"Bob Schneider and Topaz were on the schedule and the first order of business was to cancel their show ... It was no offense to them, but we wanted to totally break the mold for what we wanted to do in there."
At 38, Moody has a youthful demeanor. He keeps a short beard (but has enjoyed a much fuller one in days past as a member of the Austin Facial Hair Club); only the few whisks of gray in the beard betray his age. As the night rolls on, Moody talks about his teenage years and paints a very different picture.
"I was making two-piece meals at midnight at KFC in East LA. Back then I was bald, [with] braces … in Dickies, Dr. Martens, 115 pounds and pissed off," he laughs. "But that’s when I really cut my teeth on the Southern California late-'80s punk scene. It doesn’t sound very punk, but at the time Green Day, The Offspring, Bad Religion, Fugazi and Fear ... were all really small bands. And we would go see them all the time."
But how did a punk-loving, Southern nomad with a knack for sales end up buying the bar that would transform the Red River district? "My friends threw a surprise party on my 30th birthday at [The Mohawk’s current] location. Back then it was called Velvet Spade and we booked my favorite band at the time, the FMCKB, which stands for the Foggy Mountain Cop Killin Boyz, the kings of turbo gangster country. One of the greatest bands to ever rock the tits off of Austin, Texas. So that happened."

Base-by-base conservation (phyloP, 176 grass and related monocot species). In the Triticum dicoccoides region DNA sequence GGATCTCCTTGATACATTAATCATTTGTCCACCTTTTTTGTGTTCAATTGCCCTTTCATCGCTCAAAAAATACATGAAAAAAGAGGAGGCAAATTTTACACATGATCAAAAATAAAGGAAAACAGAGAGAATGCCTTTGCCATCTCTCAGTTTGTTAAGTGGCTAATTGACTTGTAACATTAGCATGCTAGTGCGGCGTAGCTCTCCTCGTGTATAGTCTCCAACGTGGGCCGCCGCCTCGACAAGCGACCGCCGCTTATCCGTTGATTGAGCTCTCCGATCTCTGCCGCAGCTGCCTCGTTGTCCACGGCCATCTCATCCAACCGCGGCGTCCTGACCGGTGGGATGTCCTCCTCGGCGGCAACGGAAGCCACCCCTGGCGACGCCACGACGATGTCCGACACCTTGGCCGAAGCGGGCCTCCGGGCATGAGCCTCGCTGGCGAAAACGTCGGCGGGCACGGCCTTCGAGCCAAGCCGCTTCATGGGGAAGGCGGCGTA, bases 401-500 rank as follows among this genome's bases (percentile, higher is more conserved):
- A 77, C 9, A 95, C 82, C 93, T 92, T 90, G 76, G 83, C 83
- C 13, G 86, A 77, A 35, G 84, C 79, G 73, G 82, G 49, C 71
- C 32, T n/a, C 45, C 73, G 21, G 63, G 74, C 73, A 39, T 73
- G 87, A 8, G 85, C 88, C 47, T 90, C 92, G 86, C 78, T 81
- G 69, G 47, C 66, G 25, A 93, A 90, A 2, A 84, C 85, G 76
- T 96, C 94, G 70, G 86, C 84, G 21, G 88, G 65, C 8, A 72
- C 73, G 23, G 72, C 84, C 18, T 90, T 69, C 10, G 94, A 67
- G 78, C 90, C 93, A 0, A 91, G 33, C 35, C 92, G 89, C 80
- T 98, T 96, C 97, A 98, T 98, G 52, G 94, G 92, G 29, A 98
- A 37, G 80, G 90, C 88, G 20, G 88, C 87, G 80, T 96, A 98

As Moody tells it, the bar brought in so much the night of his party they asked Moody and his friends to throw another one. "We thought we could do this at least once a week."
And so Moody cashed out his 401(k) and bought what would become The Mohawk. A risky move by all accounts, the club’s location on 10th Street and Red River was pretty dicey at the time, and its previous incarnations hadn’t been very successful.
Moody and crew took these risks a step further by alienating some of the stalwarts of the Austin music scene. "Bob Schneider and Topaz were on the schedule and the first order of business was to cancel their show. I wasn’t going to perpetuate the sins of the past in that space. It was no offense to them, but we wanted to totally break the mold for what we wanted to do in there," he says.
"The Austin Chronicle got mad," he adds.
And thus Moody adapted a business model that he says is still in place today. "We started putting in the kind of stuff we liked listening to [like] fun indie rock, electronica and dance music, sweater rock, sad bastard music, a lot of punk and metal stuff," he says. "We were the first ones to start doing hip-hop in a formal way. I put Ice Cube in there for Christmas one year. It was badass! I did 2 Live Crew, Too Short, KRS-One, all out of the gate not knowing that no one was doing that."